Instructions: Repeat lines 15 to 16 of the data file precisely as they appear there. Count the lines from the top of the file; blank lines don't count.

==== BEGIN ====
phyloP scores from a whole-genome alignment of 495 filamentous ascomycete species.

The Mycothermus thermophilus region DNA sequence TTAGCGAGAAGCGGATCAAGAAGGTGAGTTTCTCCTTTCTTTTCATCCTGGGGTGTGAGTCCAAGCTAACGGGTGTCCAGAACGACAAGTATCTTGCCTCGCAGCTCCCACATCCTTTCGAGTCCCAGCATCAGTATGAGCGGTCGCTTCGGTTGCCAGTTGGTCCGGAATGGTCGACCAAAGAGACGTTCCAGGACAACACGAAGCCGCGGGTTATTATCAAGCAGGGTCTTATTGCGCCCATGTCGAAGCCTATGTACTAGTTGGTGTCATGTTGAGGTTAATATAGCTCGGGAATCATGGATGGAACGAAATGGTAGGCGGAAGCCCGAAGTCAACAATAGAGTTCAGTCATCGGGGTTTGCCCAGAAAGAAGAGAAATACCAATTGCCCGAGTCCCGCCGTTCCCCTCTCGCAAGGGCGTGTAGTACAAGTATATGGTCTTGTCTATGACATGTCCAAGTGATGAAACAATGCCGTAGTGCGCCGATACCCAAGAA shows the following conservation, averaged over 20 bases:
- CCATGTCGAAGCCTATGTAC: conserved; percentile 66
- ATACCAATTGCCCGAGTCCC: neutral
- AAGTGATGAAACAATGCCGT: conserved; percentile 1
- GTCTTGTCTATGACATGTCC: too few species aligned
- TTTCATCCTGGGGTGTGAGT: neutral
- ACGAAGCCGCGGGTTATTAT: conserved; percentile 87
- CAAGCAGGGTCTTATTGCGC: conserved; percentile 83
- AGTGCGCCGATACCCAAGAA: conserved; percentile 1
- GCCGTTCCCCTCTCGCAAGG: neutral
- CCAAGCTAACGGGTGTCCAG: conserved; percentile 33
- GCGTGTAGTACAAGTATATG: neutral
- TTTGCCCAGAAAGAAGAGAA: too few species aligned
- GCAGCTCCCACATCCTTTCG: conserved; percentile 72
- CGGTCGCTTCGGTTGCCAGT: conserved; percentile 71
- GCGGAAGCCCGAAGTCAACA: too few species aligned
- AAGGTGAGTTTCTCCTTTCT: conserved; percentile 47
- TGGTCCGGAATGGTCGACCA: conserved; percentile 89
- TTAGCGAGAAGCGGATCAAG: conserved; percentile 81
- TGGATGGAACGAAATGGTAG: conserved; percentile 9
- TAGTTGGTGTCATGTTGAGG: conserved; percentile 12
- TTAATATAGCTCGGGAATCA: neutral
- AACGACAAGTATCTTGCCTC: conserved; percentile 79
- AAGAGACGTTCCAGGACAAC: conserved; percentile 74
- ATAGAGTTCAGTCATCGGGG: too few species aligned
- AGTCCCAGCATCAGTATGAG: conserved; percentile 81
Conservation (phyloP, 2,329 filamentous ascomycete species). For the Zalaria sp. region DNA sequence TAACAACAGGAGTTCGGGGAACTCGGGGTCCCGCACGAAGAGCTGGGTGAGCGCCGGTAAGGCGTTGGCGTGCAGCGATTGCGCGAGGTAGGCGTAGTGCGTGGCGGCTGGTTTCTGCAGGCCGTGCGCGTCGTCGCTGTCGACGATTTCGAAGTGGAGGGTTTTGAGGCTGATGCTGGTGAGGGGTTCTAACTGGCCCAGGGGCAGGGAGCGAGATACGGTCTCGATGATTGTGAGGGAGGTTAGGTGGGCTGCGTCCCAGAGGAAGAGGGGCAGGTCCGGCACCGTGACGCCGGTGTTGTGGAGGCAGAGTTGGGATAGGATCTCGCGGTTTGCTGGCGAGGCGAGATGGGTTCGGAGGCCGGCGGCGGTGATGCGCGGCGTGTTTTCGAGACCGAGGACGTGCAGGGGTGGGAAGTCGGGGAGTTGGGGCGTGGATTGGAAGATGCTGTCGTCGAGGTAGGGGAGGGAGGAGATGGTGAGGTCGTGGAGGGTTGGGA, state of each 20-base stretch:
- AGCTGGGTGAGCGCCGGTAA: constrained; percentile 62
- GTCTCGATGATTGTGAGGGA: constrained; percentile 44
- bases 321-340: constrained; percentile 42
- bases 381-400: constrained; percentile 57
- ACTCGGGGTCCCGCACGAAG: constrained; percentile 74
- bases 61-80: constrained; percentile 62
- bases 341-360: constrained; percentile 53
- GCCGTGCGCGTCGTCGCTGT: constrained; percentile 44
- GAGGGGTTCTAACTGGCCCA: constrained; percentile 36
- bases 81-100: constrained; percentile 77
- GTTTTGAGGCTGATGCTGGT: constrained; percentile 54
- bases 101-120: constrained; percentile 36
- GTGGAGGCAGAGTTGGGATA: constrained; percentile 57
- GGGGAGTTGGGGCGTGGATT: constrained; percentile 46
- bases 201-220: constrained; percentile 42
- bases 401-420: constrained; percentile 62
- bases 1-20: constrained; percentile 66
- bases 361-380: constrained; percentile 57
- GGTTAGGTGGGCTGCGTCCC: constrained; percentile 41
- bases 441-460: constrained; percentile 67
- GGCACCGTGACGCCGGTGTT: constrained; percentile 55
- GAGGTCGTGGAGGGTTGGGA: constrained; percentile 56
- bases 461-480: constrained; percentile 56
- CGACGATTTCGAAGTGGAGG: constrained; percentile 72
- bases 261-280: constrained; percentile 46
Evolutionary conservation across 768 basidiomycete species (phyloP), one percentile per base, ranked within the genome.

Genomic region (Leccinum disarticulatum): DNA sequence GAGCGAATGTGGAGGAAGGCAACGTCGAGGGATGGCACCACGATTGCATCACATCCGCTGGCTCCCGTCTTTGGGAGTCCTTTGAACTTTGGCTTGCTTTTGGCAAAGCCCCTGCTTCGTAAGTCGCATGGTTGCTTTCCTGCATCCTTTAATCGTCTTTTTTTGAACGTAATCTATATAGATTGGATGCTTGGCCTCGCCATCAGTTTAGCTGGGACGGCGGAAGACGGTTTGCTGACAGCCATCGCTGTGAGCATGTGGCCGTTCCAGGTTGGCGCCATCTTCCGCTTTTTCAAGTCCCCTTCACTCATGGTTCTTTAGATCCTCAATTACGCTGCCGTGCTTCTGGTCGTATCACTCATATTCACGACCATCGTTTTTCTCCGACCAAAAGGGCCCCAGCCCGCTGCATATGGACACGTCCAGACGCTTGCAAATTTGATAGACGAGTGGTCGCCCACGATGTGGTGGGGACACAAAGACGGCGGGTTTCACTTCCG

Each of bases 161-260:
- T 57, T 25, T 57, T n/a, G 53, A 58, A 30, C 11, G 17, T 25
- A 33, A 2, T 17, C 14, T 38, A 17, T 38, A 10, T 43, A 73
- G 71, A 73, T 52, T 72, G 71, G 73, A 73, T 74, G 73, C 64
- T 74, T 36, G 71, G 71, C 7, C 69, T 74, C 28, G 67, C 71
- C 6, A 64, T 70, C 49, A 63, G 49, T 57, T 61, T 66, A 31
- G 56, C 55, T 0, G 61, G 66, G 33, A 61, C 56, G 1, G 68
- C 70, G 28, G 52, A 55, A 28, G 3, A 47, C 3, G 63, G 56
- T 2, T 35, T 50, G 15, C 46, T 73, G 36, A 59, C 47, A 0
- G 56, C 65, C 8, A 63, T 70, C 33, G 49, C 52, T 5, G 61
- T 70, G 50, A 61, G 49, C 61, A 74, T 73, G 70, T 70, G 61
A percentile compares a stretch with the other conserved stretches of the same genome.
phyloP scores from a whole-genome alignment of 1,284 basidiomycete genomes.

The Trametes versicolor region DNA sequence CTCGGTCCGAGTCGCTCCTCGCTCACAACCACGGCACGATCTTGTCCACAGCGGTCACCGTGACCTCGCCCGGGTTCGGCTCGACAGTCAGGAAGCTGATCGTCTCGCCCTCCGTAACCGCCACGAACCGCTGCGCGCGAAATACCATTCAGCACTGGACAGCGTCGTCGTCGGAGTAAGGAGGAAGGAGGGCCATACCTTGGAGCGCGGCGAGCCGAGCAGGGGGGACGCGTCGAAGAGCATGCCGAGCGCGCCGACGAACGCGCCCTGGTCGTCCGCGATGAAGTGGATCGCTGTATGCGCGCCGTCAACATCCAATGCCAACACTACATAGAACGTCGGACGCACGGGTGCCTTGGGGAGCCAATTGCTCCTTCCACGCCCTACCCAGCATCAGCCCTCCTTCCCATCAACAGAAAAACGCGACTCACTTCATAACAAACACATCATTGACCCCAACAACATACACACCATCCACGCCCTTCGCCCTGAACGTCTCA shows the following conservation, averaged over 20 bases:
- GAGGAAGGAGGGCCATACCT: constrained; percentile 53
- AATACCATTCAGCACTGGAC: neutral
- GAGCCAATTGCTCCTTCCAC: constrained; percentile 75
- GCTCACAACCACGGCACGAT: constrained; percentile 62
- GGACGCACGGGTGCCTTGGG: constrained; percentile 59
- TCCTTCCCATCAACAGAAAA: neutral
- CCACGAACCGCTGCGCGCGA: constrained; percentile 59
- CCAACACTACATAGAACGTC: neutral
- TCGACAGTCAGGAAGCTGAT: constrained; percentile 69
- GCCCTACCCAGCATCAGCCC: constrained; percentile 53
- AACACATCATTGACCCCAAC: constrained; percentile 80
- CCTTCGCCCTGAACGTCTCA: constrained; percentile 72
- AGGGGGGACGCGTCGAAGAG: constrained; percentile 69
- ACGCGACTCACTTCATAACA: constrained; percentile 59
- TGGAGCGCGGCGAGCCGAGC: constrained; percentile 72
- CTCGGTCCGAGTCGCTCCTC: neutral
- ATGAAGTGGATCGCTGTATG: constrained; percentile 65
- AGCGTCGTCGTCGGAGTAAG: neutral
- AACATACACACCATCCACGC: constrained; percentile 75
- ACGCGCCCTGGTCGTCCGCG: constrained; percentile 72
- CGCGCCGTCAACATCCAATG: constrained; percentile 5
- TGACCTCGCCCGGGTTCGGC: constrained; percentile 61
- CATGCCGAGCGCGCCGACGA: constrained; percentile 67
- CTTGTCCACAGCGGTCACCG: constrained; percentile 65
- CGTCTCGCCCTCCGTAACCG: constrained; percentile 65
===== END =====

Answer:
- GCAGCTCCCACATCCTTTCG: conserved; percentile 72
- CGGTCGCTTCGGTTGCCAGT: conserved; percentile 71